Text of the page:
The defaut symbol is the star (*) and the blank symbol is pound (#).
Any other symbol is treated normally.

-Move can be either R for right or L for left.

-If the reset button is clicked the input is reloaded and the starting position is returned.
This is also the case if you change the input string.

-Saving the machine creates a .txt file which can be viewed with Notepad. This file is in the same format as Ecks Turing Machine (xTuringMachine), xTuringMachine file format 1.0. Remember, xTuringMachine (unless modified) can only handle states 0-24 and the symbols #$01xyz*, so if you use more than that it will not work on the xTuringMachine. However, any file you make using the xTuringMachine will work with mine.

Tape format example:
z0$01100#00$1010.......##########1011

-All machines are assumed to start in state 0.

-States are encoded by a unique number of 0's given by: 0^(n+1) where n is the state. i.e. 000 is state 2 by definition 0^(2+1)=000, state 0 is encoded as just 0 given 0^(0+1)=0.

-A z is placed at the start of the rules to indicate the start of the rule set. All rules are then defined by the current state given by 0's, then the symbol $ as a splitter then the read symbol (#,0,1,x,y), then the write symbol (#,0,1,x,y), then the move symbol (0=Left, 1=Right), and finally the next state given by 0's. Rules are seperated with the symbol #.

-Example: 00$011000 has the rule translation of current state is 1, read 0, write 1, move right, next state is 2.

-There can be any number of spaces (at least one) between the rules and the input. For a TM that builds output to the left, leave yourself plenty of room on the left of your input. By defaul there are 10 blank spaces between rules and input which should be plenty for most applications.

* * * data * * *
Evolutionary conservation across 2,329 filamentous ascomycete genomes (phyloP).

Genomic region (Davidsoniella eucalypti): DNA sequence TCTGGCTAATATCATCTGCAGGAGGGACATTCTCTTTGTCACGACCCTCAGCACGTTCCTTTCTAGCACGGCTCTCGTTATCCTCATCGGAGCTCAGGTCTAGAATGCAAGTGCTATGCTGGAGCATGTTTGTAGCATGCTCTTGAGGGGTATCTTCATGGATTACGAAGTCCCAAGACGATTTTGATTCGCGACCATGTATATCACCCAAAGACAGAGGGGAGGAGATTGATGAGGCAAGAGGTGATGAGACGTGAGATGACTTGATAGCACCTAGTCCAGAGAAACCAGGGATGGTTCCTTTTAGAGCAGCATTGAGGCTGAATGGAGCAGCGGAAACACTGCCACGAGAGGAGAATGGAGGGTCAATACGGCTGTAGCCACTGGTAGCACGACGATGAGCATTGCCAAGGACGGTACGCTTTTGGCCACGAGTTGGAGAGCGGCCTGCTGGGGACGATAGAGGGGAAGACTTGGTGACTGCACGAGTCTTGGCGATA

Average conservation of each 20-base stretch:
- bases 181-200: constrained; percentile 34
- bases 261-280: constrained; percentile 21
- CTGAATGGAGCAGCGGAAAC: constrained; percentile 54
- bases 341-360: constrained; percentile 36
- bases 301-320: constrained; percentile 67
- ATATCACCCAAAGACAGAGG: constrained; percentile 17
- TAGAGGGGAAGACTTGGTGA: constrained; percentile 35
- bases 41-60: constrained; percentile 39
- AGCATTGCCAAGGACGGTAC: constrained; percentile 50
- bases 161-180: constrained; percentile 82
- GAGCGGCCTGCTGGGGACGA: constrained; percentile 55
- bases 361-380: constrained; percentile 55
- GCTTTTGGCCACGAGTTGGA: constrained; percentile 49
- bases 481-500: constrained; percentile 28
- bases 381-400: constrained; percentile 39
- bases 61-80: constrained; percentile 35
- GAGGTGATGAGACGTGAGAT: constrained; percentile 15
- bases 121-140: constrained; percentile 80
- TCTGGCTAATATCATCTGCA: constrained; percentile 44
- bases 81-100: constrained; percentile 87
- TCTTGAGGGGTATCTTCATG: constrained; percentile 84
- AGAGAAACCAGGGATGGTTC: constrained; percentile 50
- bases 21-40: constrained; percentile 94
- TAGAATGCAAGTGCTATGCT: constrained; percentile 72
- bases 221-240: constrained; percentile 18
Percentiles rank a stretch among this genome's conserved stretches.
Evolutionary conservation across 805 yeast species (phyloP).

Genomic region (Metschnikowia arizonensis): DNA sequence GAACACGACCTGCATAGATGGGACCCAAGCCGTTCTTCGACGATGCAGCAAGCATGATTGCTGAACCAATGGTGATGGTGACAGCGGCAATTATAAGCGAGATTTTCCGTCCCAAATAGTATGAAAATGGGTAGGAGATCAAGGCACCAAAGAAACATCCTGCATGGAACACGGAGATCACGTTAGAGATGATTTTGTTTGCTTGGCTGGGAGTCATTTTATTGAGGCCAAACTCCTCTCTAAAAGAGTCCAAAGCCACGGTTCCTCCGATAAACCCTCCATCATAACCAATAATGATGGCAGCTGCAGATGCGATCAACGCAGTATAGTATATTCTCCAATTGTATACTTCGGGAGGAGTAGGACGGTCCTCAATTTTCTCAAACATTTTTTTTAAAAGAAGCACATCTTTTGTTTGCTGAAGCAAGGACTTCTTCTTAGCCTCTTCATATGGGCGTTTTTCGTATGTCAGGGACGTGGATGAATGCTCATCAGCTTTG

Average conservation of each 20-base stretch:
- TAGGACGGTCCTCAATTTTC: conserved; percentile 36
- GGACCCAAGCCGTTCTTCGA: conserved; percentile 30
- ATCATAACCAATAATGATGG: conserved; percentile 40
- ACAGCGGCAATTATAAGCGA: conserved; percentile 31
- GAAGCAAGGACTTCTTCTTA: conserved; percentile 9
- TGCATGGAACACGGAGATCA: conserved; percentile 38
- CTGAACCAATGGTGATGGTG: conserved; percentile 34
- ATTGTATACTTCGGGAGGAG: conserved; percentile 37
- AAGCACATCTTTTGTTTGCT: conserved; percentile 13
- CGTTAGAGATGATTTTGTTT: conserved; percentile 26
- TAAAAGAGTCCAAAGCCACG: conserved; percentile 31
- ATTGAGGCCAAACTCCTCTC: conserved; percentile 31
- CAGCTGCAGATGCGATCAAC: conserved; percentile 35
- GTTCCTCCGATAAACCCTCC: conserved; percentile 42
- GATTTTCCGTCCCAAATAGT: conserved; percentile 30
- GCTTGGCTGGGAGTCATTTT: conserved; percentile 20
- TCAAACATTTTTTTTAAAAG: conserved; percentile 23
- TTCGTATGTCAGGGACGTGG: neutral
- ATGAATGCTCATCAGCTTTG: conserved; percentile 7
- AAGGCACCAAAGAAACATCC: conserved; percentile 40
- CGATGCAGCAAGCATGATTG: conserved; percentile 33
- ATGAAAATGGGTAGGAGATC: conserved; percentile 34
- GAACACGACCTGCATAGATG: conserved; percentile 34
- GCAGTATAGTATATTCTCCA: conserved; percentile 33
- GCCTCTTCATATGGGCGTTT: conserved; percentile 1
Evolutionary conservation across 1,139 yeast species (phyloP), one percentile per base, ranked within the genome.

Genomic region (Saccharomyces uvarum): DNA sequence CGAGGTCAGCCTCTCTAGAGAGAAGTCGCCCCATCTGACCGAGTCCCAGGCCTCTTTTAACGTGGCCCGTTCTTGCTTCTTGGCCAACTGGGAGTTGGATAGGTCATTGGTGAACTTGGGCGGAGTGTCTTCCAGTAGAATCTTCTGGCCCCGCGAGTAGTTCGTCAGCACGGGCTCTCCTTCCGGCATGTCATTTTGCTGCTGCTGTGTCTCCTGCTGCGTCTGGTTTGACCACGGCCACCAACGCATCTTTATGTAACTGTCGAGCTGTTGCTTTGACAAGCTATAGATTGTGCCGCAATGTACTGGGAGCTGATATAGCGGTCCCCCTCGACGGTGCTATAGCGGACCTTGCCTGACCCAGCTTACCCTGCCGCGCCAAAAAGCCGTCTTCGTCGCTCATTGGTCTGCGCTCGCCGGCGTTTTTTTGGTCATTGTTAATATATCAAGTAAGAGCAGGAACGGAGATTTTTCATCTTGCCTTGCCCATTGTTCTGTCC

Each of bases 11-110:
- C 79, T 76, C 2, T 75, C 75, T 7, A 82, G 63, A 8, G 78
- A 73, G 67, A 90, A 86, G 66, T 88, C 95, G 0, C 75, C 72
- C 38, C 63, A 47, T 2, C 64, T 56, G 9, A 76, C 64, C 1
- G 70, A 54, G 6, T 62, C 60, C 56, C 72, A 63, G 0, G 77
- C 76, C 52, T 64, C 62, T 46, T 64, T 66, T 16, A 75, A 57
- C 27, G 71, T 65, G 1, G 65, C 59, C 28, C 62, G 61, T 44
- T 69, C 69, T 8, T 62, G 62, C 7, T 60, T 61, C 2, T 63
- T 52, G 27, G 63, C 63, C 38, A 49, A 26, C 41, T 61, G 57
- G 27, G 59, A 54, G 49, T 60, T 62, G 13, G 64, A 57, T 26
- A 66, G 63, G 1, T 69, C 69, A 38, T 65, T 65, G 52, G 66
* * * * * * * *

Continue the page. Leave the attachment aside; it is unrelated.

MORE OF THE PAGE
-You can enter your own machine onto the tape in 2 ways:
1. Directy on the tape following the above rules.
2. Create a machine the traditional way with the Turing Machine in normal mode. Save the machine. Switch to universal mode and then load your machine. The tape is automatically genearted with the rules and input all in the correct format,1 and the head position will be in the same position as your normal machine! This will also split your rule set and input by 10 blank spaces automatically.

-Also, upon finding the halt state, the UTM resets the start state for you, so if you want to rerun the program just click the run button again.

-This UTM will take any machine with up to 10 states (0-9) and 5 symbols (#,0,1,x,y).

-Issues: Just one that I'm aware of, the fact that the loaded machine on the tape can be HUGE so if you need to edit the tape the program may be a bit sluggish. To resolve this just switch to normal mode, load your file and make any change there. Save it, then reload it on the UTM.

-Note about UTM's: Be patient. It took just over 30000 rules executions just to do the binary addition of 1 and 1. Not very practical, but fun none-the-less.